Japan’s sports governing bodies fail to hit female leadership targets

A poll of 58 Japanese Olympic and Paralympic sports governing bodies has found that the representation of women on their boards is less than half of targets set by the Japanese government.

Kyodo News reported that, while the male-female ratio of Japanese athletes competing at Tokyo 2020 is expected to be even – the best-ever ratio for female Japanese athletes – not many women are in organisational leadership positions. The ratio of female board members at Japanese sports governing bodies is 16.1 per cent, far short of the 40 per cent target set by the Japan Sports Agency. The agency is a government body charged with improving the health of the Japanese population, improving the performance of Japanese athletes, and organising training for Japanese coaches.

Only three of the 58 bodies met the female board representation target: the Japan Swimming Federation for Persons with an Intellectual Disability, at 55.6 percent; the Japan Riding Association for the Disabled, at 50 per cent; and the Japan Para Table Tennis Association, at 40 percent.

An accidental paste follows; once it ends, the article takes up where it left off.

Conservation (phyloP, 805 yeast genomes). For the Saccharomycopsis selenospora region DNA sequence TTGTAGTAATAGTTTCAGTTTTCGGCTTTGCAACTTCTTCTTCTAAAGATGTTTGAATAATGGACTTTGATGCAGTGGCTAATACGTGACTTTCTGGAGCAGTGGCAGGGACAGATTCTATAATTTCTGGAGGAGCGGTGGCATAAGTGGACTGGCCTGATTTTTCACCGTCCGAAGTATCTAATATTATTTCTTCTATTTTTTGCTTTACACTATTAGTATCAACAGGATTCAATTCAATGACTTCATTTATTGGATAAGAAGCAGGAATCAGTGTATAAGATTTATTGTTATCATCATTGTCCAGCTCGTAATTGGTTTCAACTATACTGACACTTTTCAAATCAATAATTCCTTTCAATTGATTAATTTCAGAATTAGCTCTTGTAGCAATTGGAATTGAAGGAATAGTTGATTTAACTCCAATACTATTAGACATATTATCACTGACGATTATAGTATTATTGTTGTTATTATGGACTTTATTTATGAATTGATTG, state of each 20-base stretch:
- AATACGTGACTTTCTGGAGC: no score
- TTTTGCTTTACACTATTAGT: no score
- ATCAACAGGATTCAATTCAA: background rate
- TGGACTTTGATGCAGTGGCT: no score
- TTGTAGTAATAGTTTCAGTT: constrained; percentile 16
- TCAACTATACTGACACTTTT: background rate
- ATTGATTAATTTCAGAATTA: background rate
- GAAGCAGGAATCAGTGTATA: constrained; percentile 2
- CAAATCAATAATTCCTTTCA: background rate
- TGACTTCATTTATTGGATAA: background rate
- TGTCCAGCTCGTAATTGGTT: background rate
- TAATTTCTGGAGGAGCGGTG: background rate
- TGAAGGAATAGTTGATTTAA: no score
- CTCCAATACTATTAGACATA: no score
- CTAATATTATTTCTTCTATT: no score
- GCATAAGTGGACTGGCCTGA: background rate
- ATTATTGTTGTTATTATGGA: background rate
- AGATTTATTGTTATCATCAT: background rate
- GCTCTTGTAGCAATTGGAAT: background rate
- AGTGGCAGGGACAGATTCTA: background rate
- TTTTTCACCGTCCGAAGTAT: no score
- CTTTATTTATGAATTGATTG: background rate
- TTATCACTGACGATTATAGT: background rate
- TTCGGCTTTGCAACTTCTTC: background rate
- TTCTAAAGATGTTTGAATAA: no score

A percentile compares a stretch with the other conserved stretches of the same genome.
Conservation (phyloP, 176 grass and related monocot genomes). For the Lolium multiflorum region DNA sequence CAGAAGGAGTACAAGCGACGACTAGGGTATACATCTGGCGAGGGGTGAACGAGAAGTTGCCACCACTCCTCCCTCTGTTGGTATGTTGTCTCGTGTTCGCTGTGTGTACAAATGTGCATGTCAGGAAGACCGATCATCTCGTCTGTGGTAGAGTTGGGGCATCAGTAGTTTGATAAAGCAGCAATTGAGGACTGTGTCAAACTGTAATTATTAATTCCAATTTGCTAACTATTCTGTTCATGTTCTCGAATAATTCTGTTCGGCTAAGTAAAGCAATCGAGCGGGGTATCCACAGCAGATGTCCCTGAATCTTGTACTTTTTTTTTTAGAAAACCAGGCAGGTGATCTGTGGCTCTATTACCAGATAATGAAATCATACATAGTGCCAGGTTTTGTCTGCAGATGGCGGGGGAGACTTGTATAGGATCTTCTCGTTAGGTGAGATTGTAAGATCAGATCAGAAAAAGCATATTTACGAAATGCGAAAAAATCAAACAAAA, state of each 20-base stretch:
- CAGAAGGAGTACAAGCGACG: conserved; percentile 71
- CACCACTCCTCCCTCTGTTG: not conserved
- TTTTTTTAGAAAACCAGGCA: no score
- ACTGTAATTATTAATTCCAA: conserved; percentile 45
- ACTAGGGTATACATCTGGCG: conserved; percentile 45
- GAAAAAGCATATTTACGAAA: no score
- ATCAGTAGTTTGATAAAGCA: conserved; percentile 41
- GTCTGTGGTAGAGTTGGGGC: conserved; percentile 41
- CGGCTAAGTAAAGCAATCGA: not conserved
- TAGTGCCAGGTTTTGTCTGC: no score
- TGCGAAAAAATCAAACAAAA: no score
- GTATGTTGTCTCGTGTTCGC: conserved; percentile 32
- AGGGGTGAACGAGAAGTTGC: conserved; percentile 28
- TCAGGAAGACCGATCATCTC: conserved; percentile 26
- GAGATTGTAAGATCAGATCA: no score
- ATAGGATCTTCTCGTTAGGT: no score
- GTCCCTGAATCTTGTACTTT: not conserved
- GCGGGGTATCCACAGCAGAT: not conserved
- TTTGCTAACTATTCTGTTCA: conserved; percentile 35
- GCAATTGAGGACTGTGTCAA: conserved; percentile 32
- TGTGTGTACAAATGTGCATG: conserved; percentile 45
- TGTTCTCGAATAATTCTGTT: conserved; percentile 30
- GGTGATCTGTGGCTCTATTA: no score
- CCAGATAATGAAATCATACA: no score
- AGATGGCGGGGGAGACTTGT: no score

Five bodies, including the Nippon Surfing Association, had no female board members.

Responding to the poll, Kaori Yamaguchi, a former judo world champion and a professor at the University of Tsukuba, told local media: “More bodies have become aware that they need female board members. But they have yet to actually appoint women.

“If they say there is no right person, it’s obvious they are not serious enough.

“We still have harassment and violence in the sporting world. Old-fashioned bodies cannot prevent such problems and could only exacerbate them.”